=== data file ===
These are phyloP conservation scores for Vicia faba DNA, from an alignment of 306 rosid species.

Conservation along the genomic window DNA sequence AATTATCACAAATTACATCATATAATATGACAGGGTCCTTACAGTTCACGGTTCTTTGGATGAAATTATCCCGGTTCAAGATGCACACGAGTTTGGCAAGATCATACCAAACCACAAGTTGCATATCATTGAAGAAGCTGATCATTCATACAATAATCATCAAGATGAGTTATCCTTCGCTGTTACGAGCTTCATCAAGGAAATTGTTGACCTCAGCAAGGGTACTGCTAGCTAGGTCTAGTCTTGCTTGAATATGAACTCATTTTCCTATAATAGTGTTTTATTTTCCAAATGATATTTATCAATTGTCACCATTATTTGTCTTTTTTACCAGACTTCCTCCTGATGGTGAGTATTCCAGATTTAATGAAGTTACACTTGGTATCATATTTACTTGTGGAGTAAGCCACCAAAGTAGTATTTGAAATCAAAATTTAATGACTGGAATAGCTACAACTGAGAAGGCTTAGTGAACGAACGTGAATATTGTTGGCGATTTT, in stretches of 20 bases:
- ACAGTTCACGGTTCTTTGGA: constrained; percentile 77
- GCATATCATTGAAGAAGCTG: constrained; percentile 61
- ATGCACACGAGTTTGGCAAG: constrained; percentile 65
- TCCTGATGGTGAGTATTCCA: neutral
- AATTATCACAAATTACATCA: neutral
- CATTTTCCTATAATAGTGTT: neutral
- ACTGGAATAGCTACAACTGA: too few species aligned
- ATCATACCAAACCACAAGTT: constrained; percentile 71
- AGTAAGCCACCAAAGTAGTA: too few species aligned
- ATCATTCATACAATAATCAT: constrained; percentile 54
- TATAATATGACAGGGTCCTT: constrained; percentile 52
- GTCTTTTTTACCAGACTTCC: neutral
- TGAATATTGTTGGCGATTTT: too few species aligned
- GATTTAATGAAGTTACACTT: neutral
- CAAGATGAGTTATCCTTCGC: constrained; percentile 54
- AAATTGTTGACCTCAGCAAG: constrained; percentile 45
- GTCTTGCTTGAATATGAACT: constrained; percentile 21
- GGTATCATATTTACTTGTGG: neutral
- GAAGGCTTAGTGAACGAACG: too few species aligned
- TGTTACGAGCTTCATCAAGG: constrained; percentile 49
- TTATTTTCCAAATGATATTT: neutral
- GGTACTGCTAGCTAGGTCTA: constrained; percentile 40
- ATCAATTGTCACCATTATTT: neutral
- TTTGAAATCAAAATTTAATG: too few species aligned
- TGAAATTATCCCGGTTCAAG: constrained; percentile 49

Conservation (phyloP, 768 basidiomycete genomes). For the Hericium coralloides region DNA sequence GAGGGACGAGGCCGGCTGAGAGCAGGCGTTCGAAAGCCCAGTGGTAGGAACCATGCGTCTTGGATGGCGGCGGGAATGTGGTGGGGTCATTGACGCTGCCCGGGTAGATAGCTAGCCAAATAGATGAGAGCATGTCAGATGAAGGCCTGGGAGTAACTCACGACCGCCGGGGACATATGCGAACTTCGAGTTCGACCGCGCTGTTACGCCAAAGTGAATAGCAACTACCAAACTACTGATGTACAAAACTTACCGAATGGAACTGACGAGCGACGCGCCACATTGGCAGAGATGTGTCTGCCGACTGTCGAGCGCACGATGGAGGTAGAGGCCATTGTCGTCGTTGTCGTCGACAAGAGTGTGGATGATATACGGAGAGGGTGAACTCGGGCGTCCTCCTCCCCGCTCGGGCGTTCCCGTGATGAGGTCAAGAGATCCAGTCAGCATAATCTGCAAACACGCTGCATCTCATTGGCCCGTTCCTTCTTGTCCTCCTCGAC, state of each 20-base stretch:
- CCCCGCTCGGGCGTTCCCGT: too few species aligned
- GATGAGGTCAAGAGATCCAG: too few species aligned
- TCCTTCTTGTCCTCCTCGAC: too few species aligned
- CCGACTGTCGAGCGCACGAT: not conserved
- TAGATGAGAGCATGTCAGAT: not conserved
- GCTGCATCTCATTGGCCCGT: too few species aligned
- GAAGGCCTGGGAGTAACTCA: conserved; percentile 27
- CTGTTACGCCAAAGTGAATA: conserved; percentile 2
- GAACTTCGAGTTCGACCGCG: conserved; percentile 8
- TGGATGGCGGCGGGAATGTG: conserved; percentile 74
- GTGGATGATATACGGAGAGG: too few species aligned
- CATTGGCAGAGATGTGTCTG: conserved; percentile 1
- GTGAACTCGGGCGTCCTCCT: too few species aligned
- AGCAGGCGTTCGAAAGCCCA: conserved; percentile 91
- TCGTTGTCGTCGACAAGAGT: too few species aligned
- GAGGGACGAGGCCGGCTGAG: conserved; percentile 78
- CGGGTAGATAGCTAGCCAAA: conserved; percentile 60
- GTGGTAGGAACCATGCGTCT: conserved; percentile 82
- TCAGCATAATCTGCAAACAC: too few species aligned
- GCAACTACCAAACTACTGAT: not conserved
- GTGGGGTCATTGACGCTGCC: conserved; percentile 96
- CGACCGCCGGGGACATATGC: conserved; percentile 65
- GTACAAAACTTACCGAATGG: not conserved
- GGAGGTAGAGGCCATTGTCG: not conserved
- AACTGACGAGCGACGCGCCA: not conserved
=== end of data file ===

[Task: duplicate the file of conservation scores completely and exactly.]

These are phyloP conservation scores for Vicia faba DNA, from an alignment of 306 rosid species.

Conservation along the genomic window DNA sequence AATTATCACAAATTACATCATATAATATGACAGGGTCCTTACAGTTCACGGTTCTTTGGATGAAATTATCCCGGTTCAAGATGCACACGAGTTTGGCAAGATCATACCAAACCACAAGTTGCATATCATTGAAGAAGCTGATCATTCATACAATAATCATCAAGATGAGTTATCCTTCGCTGTTACGAGCTTCATCAAGGAAATTGTTGACCTCAGCAAGGGTACTGCTAGCTAGGTCTAGTCTTGCTTGAATATGAACTCATTTTCCTATAATAGTGTTTTATTTTCCAAATGATATTTATCAATTGTCACCATTATTTGTCTTTTTTACCAGACTTCCTCCTGATGGTGAGTATTCCAGATTTAATGAAGTTACACTTGGTATCATATTTACTTGTGGAGTAAGCCACCAAAGTAGTATTTGAAATCAAAATTTAATGACTGGAATAGCTACAACTGAGAAGGCTTAGTGAACGAACGTGAATATTGTTGGCGATTTT, in stretches of 20 bases:
- ACAGTTCACGGTTCTTTGGA: constrained; percentile 77
- GCATATCATTGAAGAAGCTG: constrained; percentile 61
- ATGCACACGAGTTTGGCAAG: constrained; percentile 65
- TCCTGATGGTGAGTATTCCA: neutral
- AATTATCACAAATTACATCA: neutral
- CATTTTCCTATAATAGTGTT: neutral
- ACTGGAATAGCTACAACTGA: too few species aligned
- ATCATACCAAACCACAAGTT: constrained; percentile 71
- AGTAAGCCACCAAAGTAGTA: too few species aligned
- ATCATTCATACAATAATCAT: constrained; percentile 54
- TATAATATGACAGGGTCCTT: constrained; percentile 52
- GTCTTTTTTACCAGACTTCC: neutral
- TGAATATTGTTGGCGATTTT: too few species aligned
- GATTTAATGAAGTTACACTT: neutral
- CAAGATGAGTTATCCTTCGC: constrained; percentile 54
- AAATTGTTGACCTCAGCAAG: constrained; percentile 45
- GTCTTGCTTGAATATGAACT: constrained; percentile 21
- GGTATCATATTTACTTGTGG: neutral
- GAAGGCTTAGTGAACGAACG: too few species aligned
- TGTTACGAGCTTCATCAAGG: constrained; percentile 49
- TTATTTTCCAAATGATATTT: neutral
- GGTACTGCTAGCTAGGTCTA: constrained; percentile 40
- ATCAATTGTCACCATTATTT: neutral
- TTTGAAATCAAAATTTAATG: too few species aligned
- TGAAATTATCCCGGTTCAAG: constrained; percentile 49

Conservation (phyloP, 768 basidiomycete genomes). For the Hericium coralloides region DNA sequence GAGGGACGAGGCCGGCTGAGAGCAGGCGTTCGAAAGCCCAGTGGTAGGAACCATGCGTCTTGGATGGCGGCGGGAATGTGGTGGGGTCATTGACGCTGCCCGGGTAGATAGCTAGCCAAATAGATGAGAGCATGTCAGATGAAGGCCTGGGAGTAACTCACGACCGCCGGGGACATATGCGAACTTCGAGTTCGACCGCGCTGTTACGCCAAAGTGAATAGCAACTACCAAACTACTGATGTACAAAACTTACCGAATGGAACTGACGAGCGACGCGCCACATTGGCAGAGATGTGTCTGCCGACTGTCGAGCGCACGATGGAGGTAGAGGCCATTGTCGTCGTTGTCGTCGACAAGAGTGTGGATGATATACGGAGAGGGTGAACTCGGGCGTCCTCCTCCCCGCTCGGGCGTTCCCGTGATGAGGTCAAGAGATCCAGTCAGCATAATCTGCAAACACGCTGCATCTCATTGGCCCGTTCCTTCTTGTCCTCCTCGAC, state of each 20-base stretch:
- CCCCGCTCGGGCGTTCCCGT: too few species aligned
- GATGAGGTCAAGAGATCCAG: too few species aligned
- TCCTTCTTGTCCTCCTCGAC: too few species aligned
- CCGACTGTCGAGCGCACGAT: not conserved
- TAGATGAGAGCATGTCAGAT: not conserved
- GCTGCATCTCATTGGCCCGT: too few species aligned
- GAAGGCCTGGGAGTAACTCA: conserved; percentile 27
- CTGTTACGCCAAAGTGAATA: conserved; percentile 2
- GAACTTCGAGTTCGACCGCG: conserved; percentile 8
- TGGATGGCGGCGGGAATGTG: conserved; percentile 74
- GTGGATGATATACGGAGAGG: too few species aligned
- CATTGGCAGAGATGTGTCTG: conserved; percentile 1
- GTGAACTCGGGCGTCCTCCT: too few species aligned
- AGCAGGCGTTCGAAAGCCCA: conserved; percentile 91
- TCGTTGTCGTCGACAAGAGT: too few species aligned
- GAGGGACGAGGCCGGCTGAG: conserved; percentile 78
- CGGGTAGATAGCTAGCCAAA: conserved; percentile 60
- GTGGTAGGAACCATGCGTCT: conserved; percentile 82
- TCAGCATAATCTGCAAACAC: too few species aligned
- GCAACTACCAAACTACTGAT: not conserved
- GTGGGGTCATTGACGCTGCC: conserved; percentile 96
- CGACCGCCGGGGACATATGC: conserved; percentile 65
- GTACAAAACTTACCGAATGG: not conserved
- GGAGGTAGAGGCCATTGTCG: not conserved
- AACTGACGAGCGACGCGCCA: not conserved